BALTIMORE — Chris Davis didn’t care that it seemed too early to be at the ballpark, about 10:30 a.m. He didn’t care that he, the batting-practice pitcher and Brady Anderson, the Baltimore Orioles’ vice president of baseball operations, seemed to be the only three people on the field at Oriole Park at Camden Yards. He didn’t care about anything else then because Wednesday, after reading over and over the headlines such as “Chris Davis might be having the worst season ever,” the feeling he had longed for rushed back.

If only for a moment, Davis recaptured the thing inside him that once brought him to the top of his profession, that made him rich and famous and maybe even beloved in Baltimore, the thing that suddenly seemed to have abandoned him.

“I just . . .” he started, staring into the distance. He tried again. “It was one of those things where, when I was in the box competing, I felt that relaxation, I felt that ease come back. It was a really good feeling. It’s been a while.”

With Baltimore’s 5-3 loss to the Seattle Mariners on Monday night, the Orioles (23-54) seized sole ownership of the majors’ worst record. This season, as Baltimore has watched its “games back” number balloon in the top-heavy American League East, the 32-year-old Davis has seen his own numbers deflate. He has produced an on-base percentage (.230) and a slugging percentage (.239) about 50 points lower than the next-lowest figures in his career — a far cry from the numbers he posted in seasons such as 2013, when he hit 53 home runs, had 138 RBI and finished third in the AL MVP voting. It leaves everyone, including Davis, who is batting .149 with five homers and 20 RBI this season, wondering where to go from here, because he is owed more than $21 million annually for the next four seasons.

During the year-long slump, Davis has believed, as he has always believed, he will snap out of it in his next at-bat, but he has felt that ease at the plate so infrequently, for a pitch or two at a time, even he was forced to concede “sometimes it’s hard to find.”

On June 11 against Boston, Davis went 0 for 5 with three punch-outs, lowering his average to .150 with four home runs and 86 strikeouts in 52 games. It concluded a month-long stretch of “spinning his tires,” as coaches called it, and the best thing anyone could think to do was sit him down.

“It was exhausting,” Davis said of the struggles. “My solution to a lot of my problems in baseball has always been to work. I felt like as long as I was working and as long as I was trying, I would figure it out. Really, this is the first time I was at a point where I didn’t know what else to do.”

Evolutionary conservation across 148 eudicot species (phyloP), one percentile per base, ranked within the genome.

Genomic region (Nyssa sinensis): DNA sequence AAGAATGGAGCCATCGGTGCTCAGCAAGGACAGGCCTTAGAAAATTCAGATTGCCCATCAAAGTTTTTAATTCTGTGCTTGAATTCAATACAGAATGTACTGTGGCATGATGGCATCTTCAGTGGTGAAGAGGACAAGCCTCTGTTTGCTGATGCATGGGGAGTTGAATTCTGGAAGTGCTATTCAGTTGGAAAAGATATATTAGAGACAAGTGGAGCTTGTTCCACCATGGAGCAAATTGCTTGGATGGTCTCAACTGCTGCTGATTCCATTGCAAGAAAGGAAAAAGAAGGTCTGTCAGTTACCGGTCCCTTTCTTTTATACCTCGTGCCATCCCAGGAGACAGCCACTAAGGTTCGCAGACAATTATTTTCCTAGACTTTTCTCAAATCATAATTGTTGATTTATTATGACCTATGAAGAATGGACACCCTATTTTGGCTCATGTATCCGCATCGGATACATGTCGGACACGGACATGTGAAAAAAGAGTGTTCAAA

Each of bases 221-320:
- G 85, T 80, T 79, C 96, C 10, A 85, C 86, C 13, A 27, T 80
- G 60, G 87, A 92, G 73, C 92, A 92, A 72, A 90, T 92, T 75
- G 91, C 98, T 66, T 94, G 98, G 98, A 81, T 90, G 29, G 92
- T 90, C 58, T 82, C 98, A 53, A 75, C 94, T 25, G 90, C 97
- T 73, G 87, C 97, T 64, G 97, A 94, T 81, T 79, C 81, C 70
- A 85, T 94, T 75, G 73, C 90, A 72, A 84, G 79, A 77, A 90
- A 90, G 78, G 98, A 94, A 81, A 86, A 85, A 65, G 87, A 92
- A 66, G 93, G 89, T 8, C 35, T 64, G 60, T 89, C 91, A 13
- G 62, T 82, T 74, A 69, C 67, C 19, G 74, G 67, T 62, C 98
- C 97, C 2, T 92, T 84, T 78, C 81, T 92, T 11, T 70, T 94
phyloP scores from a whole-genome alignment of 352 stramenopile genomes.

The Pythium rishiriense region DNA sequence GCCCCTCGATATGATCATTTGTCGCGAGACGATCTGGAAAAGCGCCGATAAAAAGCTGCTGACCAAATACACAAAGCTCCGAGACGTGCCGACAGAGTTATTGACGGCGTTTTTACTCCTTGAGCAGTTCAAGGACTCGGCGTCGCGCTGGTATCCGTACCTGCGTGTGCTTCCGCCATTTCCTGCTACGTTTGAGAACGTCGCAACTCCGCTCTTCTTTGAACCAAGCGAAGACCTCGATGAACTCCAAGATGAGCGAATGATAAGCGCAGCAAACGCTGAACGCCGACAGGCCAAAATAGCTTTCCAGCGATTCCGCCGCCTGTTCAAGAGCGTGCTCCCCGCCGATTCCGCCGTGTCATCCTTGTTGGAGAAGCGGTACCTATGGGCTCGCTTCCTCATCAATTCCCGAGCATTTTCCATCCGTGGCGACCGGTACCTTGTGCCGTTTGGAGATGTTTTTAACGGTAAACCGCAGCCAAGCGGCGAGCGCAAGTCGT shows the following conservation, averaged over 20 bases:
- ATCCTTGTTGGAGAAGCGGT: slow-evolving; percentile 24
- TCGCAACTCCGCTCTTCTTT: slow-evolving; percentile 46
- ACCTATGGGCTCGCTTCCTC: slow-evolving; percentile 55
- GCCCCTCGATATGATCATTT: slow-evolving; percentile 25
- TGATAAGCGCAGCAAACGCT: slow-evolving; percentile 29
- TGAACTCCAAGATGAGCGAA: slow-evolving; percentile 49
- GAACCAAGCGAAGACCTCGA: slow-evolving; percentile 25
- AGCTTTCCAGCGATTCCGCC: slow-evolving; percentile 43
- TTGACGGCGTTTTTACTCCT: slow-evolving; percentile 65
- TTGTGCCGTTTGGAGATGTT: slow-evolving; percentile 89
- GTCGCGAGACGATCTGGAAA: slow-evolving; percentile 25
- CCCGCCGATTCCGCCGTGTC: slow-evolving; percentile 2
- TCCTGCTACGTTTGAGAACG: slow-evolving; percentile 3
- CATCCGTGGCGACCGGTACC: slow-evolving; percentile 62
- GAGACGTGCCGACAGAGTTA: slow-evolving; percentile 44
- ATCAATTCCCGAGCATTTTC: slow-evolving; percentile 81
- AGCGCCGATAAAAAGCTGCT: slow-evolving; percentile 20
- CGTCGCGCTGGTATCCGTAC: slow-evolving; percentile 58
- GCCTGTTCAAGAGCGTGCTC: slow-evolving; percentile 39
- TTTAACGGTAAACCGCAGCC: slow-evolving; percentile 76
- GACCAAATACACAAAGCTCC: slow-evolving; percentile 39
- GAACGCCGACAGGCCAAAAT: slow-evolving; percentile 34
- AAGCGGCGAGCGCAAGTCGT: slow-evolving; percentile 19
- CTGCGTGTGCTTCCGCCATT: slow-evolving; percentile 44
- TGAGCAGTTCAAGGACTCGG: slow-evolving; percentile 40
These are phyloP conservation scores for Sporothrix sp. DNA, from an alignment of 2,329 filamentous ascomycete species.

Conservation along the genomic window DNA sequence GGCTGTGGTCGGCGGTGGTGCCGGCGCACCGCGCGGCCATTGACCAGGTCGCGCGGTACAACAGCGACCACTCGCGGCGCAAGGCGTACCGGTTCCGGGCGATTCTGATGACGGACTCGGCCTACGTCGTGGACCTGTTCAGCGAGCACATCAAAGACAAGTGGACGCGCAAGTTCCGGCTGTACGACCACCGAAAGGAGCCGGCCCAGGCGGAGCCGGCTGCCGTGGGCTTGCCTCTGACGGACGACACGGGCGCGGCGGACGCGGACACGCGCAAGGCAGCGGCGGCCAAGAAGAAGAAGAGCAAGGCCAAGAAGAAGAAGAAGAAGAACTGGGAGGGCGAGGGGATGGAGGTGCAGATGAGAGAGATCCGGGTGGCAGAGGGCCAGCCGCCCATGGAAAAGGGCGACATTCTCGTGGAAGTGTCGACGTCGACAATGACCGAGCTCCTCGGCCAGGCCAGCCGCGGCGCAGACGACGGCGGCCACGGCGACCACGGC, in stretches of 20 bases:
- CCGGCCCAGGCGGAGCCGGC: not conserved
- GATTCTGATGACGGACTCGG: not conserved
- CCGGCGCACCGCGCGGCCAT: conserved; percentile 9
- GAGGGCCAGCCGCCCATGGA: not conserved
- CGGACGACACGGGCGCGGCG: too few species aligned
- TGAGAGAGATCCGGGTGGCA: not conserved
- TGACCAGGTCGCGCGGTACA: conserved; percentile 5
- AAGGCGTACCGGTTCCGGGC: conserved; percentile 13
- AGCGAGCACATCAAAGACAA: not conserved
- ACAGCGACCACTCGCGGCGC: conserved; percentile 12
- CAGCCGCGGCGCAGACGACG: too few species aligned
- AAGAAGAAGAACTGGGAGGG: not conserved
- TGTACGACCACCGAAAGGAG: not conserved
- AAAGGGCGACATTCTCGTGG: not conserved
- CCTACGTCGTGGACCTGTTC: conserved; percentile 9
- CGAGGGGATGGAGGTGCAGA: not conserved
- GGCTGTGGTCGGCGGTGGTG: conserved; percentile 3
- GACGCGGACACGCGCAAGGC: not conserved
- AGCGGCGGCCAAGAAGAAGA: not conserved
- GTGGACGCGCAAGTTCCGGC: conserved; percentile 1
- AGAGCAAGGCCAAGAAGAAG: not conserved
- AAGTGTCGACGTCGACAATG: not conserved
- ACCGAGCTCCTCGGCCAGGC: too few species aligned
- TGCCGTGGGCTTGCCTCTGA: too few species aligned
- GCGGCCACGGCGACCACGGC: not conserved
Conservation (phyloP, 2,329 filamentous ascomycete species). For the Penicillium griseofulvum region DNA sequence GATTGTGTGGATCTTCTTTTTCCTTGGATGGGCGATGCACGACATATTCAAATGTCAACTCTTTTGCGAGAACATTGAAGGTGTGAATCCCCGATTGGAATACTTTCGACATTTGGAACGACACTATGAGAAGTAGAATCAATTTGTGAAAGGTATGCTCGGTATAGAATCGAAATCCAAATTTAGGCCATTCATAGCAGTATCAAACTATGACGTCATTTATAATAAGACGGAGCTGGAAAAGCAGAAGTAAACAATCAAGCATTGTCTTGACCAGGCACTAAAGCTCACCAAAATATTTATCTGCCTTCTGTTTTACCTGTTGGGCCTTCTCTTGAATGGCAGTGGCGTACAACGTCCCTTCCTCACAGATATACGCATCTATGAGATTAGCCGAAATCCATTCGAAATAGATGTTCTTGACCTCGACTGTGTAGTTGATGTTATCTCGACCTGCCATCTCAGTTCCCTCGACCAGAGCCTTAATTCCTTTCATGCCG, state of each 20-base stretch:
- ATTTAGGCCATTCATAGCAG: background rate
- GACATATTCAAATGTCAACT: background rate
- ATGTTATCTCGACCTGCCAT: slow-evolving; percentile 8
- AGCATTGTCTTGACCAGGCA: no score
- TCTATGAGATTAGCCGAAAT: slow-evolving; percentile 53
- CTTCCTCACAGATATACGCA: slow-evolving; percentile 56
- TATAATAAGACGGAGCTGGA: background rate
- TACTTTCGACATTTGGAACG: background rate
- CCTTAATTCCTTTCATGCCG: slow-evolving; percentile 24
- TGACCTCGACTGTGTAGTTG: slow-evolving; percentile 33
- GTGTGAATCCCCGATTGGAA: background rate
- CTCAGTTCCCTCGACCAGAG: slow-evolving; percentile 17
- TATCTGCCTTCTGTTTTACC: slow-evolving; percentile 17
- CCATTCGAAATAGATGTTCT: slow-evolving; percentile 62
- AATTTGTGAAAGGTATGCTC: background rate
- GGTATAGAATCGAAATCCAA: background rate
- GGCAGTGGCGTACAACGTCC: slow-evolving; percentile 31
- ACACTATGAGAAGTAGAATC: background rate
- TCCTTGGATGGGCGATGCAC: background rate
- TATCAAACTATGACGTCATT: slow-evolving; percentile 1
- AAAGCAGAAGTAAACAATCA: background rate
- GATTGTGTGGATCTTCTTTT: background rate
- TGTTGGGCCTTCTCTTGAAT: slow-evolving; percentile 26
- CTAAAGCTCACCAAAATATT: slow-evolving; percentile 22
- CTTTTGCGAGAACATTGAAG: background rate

The next night, and for the seven after that, Orioles Manager Buck Showalter left Davis’s name off the lineup card. Instead of big adjustments, Davis focused on refining his hitting mechanics. He found the workouts more productive than normal because he felt unburdened by not having to worry about playing a game later that night.

“A lot of times that’s suffocating,” Davis said. “[The rest] allowed me to take a deep breath.”

On Friday night, Davis returned for a weekend slate in Atlanta and the old Chris Davis appeared; in his first two at-bats, he walked and homered. Yet for the final 11 at-bats of the series, he managed one hit. It was a double, though, and Davis felt heartened.

“He’s in a pretty good place mentally right now,” Showalter said. “We’d like him have some success, for his sake, statistically.”

On Monday night in Baltimore, Davis strode to the plate looking for something simple. He just wanted a hit. From there, he could start getting on base again, start playing like the player he was paid to be, start rewriting the narrative of his season. He could at least quiet the grumblings in the stands.

“I understand [the fans’] frustration,” he had said two hours earlier. “I know exactly what I’m capable of and what I can do. . . . At some point, I need to move on and move forward and try to find a way to still have an impact on this season.”

In his first three plate appearances, Davis struck out looking, struck out swinging and got hit by a pitch. The last time he came up, with the Orioles trailing by two in the bottom of the eighth with two outs and the bases empty, Davis dug into the box looking for the calm he felt in this spot not too long ago.

After Davis swung through strike three in the dirt, he glimpsed at the catcher fumbling the ball, so he sprinted to first base. He legged it out as hard as a player looking for any stroke of good fortune could. He hustled even as the catcher’s throw cut him down, but, for all the running, Davis could only turn and walk back to the dugout.